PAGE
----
Unix File Move Script

Good afternoon all,

I have a directory on my Unix box.  Everyhour I want to move the contents of this directory (1 file) and move it to a share on a windows box - presumably via a unc path.

My questions
1) Will the mv command work to a unc share on windows?
2) can anyone provide a snippet (or whole code) to allow me to do this?

I plan on running the script every hour via a cron job.

Many Thanks

K
techmissAsked:
Who is Participating?
 
arichakraConnect With a Mentor Commented:
Hi, Simply mount the Windows share in Linux/UNIX using following command & write a 2 line script to move file/folder..

mount -t cifs //Winserver/share -o username=Winusername,password=password /mnt
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dougaugCommented:
You can do this using a unix ftp client but your windows box should have an active ftp server.
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mlecceConnect With a Mentor Commented:
Hello,

The best way to to do this is to mount the share to a specific mount point on your system (i.e. /mnt/windowshare1/)

Your script should be as simple as the one attached.

Regards,
Moses
#!/bin/bash
mv /mydir/myfiles/* /mnt/windowshare1/

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Martin_J_ParkerCommented:
If you use Samba to mount the file system you could use mv
http://articles.techrepublic.com.com/5100-10878_11-5080709.html
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techmissAuthor Commented:
Thanks I'm getting there.

Martin - with reference to that link do I actually put the mount command in the smb.conf file?

Cheers

K
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TopguyzCommented:
smb.conf is for the Samba Server and is really only necessary if you want to share directories from Linux to Windows.

When mounting the shared windows directory you either put the mount command in one of your startup-scripts or you can put the necessary information in "/etc/fstab".
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mlecceCommented:
You may wish to use the smbmount utility.  I have attached the help screen.
[root@linux]# smbmount
Usage: mount.smbfs service mountpoint [-o options,...]
Version 3.0.10-1.4E.12.2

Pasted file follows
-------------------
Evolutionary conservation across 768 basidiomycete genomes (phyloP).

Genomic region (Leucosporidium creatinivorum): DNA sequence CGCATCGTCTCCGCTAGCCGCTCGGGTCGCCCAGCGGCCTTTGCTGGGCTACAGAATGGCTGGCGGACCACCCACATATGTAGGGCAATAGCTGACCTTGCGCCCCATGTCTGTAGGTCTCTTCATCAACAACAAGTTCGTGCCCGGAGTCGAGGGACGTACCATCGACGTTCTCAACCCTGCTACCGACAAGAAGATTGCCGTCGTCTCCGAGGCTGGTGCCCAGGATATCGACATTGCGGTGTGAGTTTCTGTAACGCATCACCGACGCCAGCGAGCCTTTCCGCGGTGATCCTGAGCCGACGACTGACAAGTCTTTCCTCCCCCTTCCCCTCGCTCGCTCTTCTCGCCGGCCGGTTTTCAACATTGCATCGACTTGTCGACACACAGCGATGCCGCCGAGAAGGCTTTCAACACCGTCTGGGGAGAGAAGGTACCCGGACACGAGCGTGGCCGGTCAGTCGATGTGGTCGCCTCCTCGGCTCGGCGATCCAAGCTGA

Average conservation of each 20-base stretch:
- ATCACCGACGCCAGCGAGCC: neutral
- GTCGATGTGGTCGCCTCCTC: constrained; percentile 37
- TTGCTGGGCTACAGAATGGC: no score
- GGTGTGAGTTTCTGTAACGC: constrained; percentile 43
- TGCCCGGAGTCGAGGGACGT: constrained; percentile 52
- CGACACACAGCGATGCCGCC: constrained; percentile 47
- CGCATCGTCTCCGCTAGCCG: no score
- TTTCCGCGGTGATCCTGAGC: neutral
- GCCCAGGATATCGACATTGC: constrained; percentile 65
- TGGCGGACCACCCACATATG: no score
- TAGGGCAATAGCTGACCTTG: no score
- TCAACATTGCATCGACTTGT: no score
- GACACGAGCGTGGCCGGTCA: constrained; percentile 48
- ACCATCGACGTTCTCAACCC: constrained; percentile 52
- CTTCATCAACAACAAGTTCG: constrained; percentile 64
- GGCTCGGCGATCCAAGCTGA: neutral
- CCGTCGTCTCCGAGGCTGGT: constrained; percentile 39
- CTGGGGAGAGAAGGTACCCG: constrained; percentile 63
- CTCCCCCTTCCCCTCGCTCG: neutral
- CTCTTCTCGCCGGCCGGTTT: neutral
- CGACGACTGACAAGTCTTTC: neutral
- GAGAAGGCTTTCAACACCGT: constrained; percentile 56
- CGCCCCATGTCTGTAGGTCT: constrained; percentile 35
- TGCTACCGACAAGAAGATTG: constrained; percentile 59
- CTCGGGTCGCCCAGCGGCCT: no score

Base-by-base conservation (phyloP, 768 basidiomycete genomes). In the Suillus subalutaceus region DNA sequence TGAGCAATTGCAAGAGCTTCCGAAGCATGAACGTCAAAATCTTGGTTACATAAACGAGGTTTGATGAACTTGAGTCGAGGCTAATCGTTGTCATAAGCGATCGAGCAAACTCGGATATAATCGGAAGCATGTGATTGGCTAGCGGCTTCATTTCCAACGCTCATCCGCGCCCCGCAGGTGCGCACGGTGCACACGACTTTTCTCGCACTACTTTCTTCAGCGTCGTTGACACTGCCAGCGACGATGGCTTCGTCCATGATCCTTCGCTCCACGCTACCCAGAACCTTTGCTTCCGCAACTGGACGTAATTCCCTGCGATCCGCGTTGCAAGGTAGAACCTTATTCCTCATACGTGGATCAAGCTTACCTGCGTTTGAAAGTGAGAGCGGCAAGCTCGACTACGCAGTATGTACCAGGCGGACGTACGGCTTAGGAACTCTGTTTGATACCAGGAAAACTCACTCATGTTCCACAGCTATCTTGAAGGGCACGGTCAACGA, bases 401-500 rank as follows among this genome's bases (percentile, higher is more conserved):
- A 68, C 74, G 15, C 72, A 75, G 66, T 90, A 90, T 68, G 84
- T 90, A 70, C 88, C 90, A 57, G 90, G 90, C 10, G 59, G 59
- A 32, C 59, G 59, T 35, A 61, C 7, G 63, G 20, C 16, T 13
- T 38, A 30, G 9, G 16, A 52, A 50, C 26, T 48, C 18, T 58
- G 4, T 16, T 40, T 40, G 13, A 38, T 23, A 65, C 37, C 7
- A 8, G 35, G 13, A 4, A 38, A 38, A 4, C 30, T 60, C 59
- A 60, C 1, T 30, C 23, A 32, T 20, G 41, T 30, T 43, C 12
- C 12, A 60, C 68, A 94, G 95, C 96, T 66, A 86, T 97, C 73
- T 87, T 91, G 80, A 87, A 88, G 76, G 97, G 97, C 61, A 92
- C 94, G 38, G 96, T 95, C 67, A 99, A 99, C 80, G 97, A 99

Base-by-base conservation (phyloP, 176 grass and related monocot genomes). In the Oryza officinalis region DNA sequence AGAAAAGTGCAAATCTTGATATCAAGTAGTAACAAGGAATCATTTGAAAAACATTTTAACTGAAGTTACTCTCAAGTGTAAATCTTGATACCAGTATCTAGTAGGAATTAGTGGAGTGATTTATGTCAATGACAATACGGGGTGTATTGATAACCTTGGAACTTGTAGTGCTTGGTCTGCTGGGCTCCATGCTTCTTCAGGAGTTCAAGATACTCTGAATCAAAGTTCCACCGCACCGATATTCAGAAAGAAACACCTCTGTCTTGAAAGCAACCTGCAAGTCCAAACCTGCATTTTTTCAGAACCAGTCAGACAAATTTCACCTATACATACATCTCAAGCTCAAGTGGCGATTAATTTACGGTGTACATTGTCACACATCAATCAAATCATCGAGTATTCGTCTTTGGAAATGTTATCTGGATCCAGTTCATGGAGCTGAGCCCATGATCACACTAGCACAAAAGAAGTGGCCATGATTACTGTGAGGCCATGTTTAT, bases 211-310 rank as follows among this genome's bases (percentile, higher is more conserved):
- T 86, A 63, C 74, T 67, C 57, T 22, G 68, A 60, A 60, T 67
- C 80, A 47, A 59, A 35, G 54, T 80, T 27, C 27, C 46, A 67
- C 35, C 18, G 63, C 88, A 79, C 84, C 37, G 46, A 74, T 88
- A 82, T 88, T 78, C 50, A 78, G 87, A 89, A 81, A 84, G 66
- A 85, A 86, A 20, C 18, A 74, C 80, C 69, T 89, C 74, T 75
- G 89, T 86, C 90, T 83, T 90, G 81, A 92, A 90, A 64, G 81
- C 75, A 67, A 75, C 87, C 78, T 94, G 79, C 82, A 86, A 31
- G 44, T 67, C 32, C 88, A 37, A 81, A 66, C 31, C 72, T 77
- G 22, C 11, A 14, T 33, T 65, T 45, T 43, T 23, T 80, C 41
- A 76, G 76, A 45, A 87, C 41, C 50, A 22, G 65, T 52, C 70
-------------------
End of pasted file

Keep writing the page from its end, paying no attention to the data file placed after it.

Options:
      username=<arg>                  SMB username
      password=<arg>                  SMB password
      credentials=<filename>          file with username/password
      krb                             use kerberos (active directory)
      netbiosname=<arg>               source NetBIOS name
      uid=<arg>                       mount uid or username
      gid=<arg>                       mount gid or groupname
      port=<arg>                      remote SMB port number
      fmask=<arg>                     file umask
      dmask=<arg>                     directory umask
      debug=<arg>                     debug level
      ip=<arg>                        destination host or IP address
      workgroup=<arg>                 workgroup on destination
      sockopt=<arg>                   TCP socket options
      scope=<arg>                     NetBIOS scope
      iocharset=<arg>                 Linux charset (iso8859-1, utf8)
      codepage=<arg>                  server codepage (cp850)
      unicode                         use unicode when communicating with server
      lfs                             large file system support
      ttl=<arg>                       dircache time to live
      guest                           don't prompt for a password
      ro                              mount read-only
      rw                              mount read-write

This command is designed to be run from within /bin/mount by giving
the option '-t smbfs'. For example:
  mount -t smbfs -o username=tridge,password=foobar //fjall/test /data/test

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techmissAuthor Commented:
I have use the command above but I get error 13 - permission denied, the share I am trying to connect to is not locked down to a level that should trigger this message.

After researching the problem on another Linux forum the concensus was that the domain had to be present in the command e.g.

mount -t cifs //Winserver/share -o username=domain/Winusername,password=password /mnt
but this won't work either as I am getting the help screen presumably because my syntax is incorrect.

Confused!

Thanks
K
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simon3270Commented:
There needs to be a backslash rather than a slash between the domain and user.  In your example it would be: